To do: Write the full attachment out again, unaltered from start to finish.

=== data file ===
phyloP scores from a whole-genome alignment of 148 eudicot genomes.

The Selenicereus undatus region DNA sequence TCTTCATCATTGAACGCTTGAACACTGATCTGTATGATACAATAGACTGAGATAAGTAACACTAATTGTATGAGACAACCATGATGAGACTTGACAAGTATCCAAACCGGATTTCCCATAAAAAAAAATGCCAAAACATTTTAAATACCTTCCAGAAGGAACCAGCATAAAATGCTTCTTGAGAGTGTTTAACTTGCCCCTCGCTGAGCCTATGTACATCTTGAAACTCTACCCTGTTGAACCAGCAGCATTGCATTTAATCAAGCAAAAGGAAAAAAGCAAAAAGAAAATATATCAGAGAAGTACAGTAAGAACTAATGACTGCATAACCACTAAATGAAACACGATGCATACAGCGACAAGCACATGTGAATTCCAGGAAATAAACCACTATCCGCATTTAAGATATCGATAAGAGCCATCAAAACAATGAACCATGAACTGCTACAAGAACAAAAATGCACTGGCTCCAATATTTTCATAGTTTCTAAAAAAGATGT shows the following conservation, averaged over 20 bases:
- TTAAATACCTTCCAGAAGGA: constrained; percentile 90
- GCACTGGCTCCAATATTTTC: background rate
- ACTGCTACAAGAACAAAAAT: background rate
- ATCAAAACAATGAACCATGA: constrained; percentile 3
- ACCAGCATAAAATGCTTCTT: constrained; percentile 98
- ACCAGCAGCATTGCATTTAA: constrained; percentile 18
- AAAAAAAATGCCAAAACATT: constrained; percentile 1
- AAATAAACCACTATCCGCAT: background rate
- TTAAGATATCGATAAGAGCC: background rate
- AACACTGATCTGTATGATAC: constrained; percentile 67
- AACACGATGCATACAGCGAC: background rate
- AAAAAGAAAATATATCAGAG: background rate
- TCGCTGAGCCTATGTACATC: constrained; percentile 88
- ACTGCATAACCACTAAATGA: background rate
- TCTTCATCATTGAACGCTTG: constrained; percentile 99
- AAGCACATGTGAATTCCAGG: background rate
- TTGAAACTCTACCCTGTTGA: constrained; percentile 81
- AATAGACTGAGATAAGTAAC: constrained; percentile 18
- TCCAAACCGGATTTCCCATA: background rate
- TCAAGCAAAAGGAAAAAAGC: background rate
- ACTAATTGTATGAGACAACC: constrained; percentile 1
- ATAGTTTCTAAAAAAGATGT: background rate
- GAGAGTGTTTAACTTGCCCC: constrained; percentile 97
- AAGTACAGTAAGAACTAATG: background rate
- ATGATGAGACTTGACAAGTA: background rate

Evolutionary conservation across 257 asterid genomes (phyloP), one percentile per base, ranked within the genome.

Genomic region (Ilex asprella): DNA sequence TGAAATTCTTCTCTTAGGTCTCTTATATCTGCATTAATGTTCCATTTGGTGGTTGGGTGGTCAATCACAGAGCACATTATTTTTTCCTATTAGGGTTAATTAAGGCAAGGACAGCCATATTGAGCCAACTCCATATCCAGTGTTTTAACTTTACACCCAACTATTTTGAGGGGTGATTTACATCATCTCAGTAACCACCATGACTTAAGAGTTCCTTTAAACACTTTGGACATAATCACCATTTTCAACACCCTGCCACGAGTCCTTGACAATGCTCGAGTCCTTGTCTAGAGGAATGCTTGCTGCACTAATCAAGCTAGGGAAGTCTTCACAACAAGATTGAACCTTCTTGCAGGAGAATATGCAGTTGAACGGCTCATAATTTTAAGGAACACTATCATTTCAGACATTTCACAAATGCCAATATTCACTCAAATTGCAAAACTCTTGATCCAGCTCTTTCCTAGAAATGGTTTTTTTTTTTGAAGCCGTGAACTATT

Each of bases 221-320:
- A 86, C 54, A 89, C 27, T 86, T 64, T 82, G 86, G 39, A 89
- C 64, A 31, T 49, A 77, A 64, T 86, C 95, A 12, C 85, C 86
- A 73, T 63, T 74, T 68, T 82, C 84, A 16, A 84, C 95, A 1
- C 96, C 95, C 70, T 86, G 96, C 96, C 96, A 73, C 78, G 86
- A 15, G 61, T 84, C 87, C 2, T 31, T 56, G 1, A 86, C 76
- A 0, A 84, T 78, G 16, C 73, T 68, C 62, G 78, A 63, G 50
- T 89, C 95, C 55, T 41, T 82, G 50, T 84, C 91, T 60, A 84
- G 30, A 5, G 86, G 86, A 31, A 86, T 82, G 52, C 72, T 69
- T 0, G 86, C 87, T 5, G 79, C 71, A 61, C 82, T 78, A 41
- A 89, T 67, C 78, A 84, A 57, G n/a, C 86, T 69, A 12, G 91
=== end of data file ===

phyloP scores from a whole-genome alignment of 148 eudicot genomes.

The Selenicereus undatus region DNA sequence TCTTCATCATTGAACGCTTGAACACTGATCTGTATGATACAATAGACTGAGATAAGTAACACTAATTGTATGAGACAACCATGATGAGACTTGACAAGTATCCAAACCGGATTTCCCATAAAAAAAAATGCCAAAACATTTTAAATACCTTCCAGAAGGAACCAGCATAAAATGCTTCTTGAGAGTGTTTAACTTGCCCCTCGCTGAGCCTATGTACATCTTGAAACTCTACCCTGTTGAACCAGCAGCATTGCATTTAATCAAGCAAAAGGAAAAAAGCAAAAAGAAAATATATCAGAGAAGTACAGTAAGAACTAATGACTGCATAACCACTAAATGAAACACGATGCATACAGCGACAAGCACATGTGAATTCCAGGAAATAAACCACTATCCGCATTTAAGATATCGATAAGAGCCATCAAAACAATGAACCATGAACTGCTACAAGAACAAAAATGCACTGGCTCCAATATTTTCATAGTTTCTAAAAAAGATGT shows the following conservation, averaged over 20 bases:
- TTAAATACCTTCCAGAAGGA: constrained; percentile 90
- GCACTGGCTCCAATATTTTC: background rate
- ACTGCTACAAGAACAAAAAT: background rate
- ATCAAAACAATGAACCATGA: constrained; percentile 3
- ACCAGCATAAAATGCTTCTT: constrained; percentile 98
- ACCAGCAGCATTGCATTTAA: constrained; percentile 18
- AAAAAAAATGCCAAAACATT: constrained; percentile 1
- AAATAAACCACTATCCGCAT: background rate
- TTAAGATATCGATAAGAGCC: background rate
- AACACTGATCTGTATGATAC: constrained; percentile 67
- AACACGATGCATACAGCGAC: background rate
- AAAAAGAAAATATATCAGAG: background rate
- TCGCTGAGCCTATGTACATC: constrained; percentile 88
- ACTGCATAACCACTAAATGA: background rate
- TCTTCATCATTGAACGCTTG: constrained; percentile 99
- AAGCACATGTGAATTCCAGG: background rate
- TTGAAACTCTACCCTGTTGA: constrained; percentile 81
- AATAGACTGAGATAAGTAAC: constrained; percentile 18
- TCCAAACCGGATTTCCCATA: background rate
- TCAAGCAAAAGGAAAAAAGC: background rate
- ACTAATTGTATGAGACAACC: constrained; percentile 1
- ATAGTTTCTAAAAAAGATGT: background rate
- GAGAGTGTTTAACTTGCCCC: constrained; percentile 97
- AAGTACAGTAAGAACTAATG: background rate
- ATGATGAGACTTGACAAGTA: background rate

Evolutionary conservation across 257 asterid genomes (phyloP), one percentile per base, ranked within the genome.

Genomic region (Ilex asprella): DNA sequence TGAAATTCTTCTCTTAGGTCTCTTATATCTGCATTAATGTTCCATTTGGTGGTTGGGTGGTCAATCACAGAGCACATTATTTTTTCCTATTAGGGTTAATTAAGGCAAGGACAGCCATATTGAGCCAACTCCATATCCAGTGTTTTAACTTTACACCCAACTATTTTGAGGGGTGATTTACATCATCTCAGTAACCACCATGACTTAAGAGTTCCTTTAAACACTTTGGACATAATCACCATTTTCAACACCCTGCCACGAGTCCTTGACAATGCTCGAGTCCTTGTCTAGAGGAATGCTTGCTGCACTAATCAAGCTAGGGAAGTCTTCACAACAAGATTGAACCTTCTTGCAGGAGAATATGCAGTTGAACGGCTCATAATTTTAAGGAACACTATCATTTCAGACATTTCACAAATGCCAATATTCACTCAAATTGCAAAACTCTTGATCCAGCTCTTTCCTAGAAATGGTTTTTTTTTTTGAAGCCGTGAACTATT

Each of bases 221-320:
- A 86, C 54, A 89, C 27, T 86, T 64, T 82, G 86, G 39, A 89
- C 64, A 31, T 49, A 77, A 64, T 86, C 95, A 12, C 85, C 86
- A 73, T 63, T 74, T 68, T 82, C 84, A 16, A 84, C 95, A 1
- C 96, C 95, C 70, T 86, G 96, C 96, C 96, A 73, C 78, G 86
- A 15, G 61, T 84, C 87, C 2, T 31, T 56, G 1, A 86, C 76
- A 0, A 84, T 78, G 16, C 73, T 68, C 62, G 78, A 63, G 50
- T 89, C 95, C 55, T 41, T 82, G 50, T 84, C 91, T 60, A 84
- G 30, A 5, G 86, G 86, A 31, A 86, T 82, G 52, C 72, T 69
- T 0, G 86, C 87, T 5, G 79, C 71, A 61, C 82, T 78, A 41
- A 89, T 67, C 78, A 84, A 57, G n/a, C 86, T 69, A 12, G 91